I hate safety warnings. It’s not that I’m hurt by someone out there’s condescending belief that I can’t work out whether irons are for drying children. And I welcome the endless mental accretion of terrifying facts about obscure ways one can die. What really bothers me is that safety warnings often contain no information except ‘don’t do X’.
In a world covered in advice not to do X, and devoid of information about what will happen if you do X, except it will be negative sometimes, it is hard and irritating to work out when it is appropriate to do X. Most things capable of being costly are a good idea some of the time. And if you were contemplating doing X, you probably have some reason. On top of that, as far as I can tell many of the warnings are about effects so weak that if you wanted to do X for some reason, that would almost certainly overwhelm the reason not to. But since all you are ever told is not to do X, you are never quite sure whether you are being warned off some trivial situation where a company haven’t actually tested whether their claims about their product still apply, or protected from a genuine risk.
My kettle came with a warning that if I ever boil it dry, I should replace it. Is this because it will become liable to explode? Because it might become discoloured? My sandwich meat came with a warning not to eat it after seven days. Presumably this is because they can’t guarantee a certain low level of risk after that, but since I don’t know what that level is, it’s not so useful to me. If I have a lot else to eat I will want a lower level of risk than if I’m facing the alternative of having to go shopping right now or of fainting from hunger. Medical warnings are very similar.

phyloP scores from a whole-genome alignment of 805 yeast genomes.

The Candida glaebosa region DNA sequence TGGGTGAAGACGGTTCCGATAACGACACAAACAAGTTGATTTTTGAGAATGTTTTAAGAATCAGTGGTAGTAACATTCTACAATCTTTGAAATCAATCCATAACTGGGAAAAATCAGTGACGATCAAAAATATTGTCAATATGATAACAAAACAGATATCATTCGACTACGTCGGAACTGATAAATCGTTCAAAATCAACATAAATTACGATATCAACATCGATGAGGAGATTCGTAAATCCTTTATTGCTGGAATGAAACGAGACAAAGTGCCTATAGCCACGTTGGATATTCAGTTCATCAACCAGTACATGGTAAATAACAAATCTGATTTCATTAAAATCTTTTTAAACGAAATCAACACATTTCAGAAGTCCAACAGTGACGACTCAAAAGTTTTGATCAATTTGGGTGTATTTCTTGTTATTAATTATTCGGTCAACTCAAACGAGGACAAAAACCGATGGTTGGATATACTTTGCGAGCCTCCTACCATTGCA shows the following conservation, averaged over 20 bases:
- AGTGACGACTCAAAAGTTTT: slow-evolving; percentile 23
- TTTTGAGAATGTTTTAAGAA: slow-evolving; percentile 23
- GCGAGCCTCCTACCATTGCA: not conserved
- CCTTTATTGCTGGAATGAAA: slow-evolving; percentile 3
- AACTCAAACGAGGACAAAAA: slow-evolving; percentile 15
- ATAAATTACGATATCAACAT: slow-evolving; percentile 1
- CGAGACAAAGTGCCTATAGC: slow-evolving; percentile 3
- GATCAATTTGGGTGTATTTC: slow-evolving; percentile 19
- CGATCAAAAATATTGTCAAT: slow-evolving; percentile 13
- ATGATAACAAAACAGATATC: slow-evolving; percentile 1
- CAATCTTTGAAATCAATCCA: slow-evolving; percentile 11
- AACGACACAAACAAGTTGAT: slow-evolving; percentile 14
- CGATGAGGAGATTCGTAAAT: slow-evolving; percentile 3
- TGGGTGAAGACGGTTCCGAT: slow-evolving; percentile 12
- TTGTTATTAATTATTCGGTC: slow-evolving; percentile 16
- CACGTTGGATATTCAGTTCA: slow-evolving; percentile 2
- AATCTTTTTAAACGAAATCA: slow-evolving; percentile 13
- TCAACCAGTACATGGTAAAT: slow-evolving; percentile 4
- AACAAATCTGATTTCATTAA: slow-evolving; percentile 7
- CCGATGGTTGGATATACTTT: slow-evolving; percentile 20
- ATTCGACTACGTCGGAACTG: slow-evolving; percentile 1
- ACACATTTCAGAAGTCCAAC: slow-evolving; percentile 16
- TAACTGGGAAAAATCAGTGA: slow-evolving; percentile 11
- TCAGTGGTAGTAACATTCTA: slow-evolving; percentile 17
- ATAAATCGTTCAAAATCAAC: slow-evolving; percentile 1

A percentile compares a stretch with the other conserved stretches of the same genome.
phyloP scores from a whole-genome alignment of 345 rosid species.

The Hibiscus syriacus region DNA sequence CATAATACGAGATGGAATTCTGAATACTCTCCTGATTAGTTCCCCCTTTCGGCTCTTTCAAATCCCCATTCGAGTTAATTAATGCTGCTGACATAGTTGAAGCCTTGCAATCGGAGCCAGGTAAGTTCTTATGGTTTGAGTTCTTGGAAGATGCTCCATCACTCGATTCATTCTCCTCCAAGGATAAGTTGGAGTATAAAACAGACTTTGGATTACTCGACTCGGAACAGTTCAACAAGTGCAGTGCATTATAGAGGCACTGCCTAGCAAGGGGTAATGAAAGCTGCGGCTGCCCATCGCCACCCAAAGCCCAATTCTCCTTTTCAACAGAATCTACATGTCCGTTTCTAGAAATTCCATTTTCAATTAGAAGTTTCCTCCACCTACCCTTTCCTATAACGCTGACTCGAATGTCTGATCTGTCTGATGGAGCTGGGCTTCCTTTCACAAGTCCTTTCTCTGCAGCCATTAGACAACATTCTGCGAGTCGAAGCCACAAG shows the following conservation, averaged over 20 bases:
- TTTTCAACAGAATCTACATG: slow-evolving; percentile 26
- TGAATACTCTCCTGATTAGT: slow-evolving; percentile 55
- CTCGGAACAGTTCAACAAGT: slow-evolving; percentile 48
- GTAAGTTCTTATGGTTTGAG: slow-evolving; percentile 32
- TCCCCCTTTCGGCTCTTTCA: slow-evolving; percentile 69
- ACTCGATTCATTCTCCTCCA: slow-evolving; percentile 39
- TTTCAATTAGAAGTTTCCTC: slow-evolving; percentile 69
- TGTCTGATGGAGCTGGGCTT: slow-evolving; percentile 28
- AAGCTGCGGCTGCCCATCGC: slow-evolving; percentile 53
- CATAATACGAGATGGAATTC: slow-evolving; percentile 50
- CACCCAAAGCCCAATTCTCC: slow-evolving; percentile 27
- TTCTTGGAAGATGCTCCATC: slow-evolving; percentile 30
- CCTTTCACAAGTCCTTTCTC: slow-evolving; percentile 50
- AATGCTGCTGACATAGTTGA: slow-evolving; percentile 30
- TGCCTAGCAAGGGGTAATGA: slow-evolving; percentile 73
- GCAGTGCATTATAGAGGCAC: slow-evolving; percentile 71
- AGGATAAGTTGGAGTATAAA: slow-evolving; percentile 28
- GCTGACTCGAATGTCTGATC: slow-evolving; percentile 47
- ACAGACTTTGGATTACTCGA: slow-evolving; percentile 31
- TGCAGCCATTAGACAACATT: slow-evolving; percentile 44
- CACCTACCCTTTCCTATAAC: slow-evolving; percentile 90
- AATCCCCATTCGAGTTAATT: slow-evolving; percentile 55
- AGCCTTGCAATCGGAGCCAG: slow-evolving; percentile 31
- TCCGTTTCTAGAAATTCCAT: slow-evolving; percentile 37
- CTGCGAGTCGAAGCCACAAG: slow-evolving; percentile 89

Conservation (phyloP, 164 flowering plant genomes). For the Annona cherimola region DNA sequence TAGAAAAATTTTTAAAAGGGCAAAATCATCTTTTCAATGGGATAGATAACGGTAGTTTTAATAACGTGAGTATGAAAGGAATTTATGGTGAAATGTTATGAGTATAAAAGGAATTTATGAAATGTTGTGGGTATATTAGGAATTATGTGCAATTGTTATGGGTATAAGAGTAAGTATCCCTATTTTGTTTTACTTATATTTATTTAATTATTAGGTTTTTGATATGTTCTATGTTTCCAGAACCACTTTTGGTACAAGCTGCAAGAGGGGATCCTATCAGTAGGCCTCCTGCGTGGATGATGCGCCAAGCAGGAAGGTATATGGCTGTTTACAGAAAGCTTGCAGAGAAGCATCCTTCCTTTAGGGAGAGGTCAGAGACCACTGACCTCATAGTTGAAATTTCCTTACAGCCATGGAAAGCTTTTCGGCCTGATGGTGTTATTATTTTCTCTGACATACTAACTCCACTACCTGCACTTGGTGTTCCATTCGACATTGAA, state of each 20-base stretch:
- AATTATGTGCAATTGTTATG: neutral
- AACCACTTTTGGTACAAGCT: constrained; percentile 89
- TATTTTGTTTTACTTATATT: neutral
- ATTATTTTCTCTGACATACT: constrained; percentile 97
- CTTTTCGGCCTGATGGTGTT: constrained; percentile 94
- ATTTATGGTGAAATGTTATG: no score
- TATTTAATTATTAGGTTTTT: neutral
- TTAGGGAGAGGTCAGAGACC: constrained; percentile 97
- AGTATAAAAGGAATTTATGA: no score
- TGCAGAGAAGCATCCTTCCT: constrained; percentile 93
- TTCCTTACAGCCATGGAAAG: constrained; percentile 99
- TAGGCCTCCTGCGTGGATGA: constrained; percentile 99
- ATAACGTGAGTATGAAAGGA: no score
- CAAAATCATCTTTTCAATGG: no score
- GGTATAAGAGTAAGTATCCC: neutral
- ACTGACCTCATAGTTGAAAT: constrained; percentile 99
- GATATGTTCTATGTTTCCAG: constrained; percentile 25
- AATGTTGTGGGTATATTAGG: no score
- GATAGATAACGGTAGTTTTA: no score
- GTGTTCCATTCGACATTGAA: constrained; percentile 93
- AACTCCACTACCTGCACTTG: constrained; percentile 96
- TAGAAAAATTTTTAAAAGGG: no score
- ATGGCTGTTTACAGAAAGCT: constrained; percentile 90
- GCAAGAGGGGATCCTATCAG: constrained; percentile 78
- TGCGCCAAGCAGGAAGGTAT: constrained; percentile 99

Perhaps it’s sensible to just ignore warnings when they conflict much with your preconceptions or are costly. In that case, how am I worse off than if there just weren’t warnings? How can I complain about people not giving me enough information? What obligation do they have to give me any?
There is the utilitarian argument that telling me would be much more beneficial than it is costly. But besides that, I think I am often worse off than if warning givers just shut up most of the time. Ignoring warnings is distracting and psychologically costly, even if you have decided that that’s the best way to treat them. There is a definite drop in sandwich enjoyableness if it’s status as ‘past its use by date’ lingers in your mind. It’s hard to sleep after being told that you should rush to an emergency room.
I presume there are heaps of pointless warnings because they avoid legal trouble. But this doesn’t explain why they all contain so little information. It is more effort to add information of course. But such a minuscule bit more: if you think people shouldn’t do X, presumably you have a reason already, you just have to write it down. If you can’t write it down, you probably shouldn’t be warning. An addition of a few words to the standard label or sign can’t be noticeably expensive. For more important risks, knowing the reason should encourage people to follow the advice more because they can distinguish them from unimportant risks. For unimportant risks, knowing the reason should encourage people to not follow the advice more, allowing them to enjoy the product or whatever, while leaving the warning writer safe from legal action. Win win! What am I missing?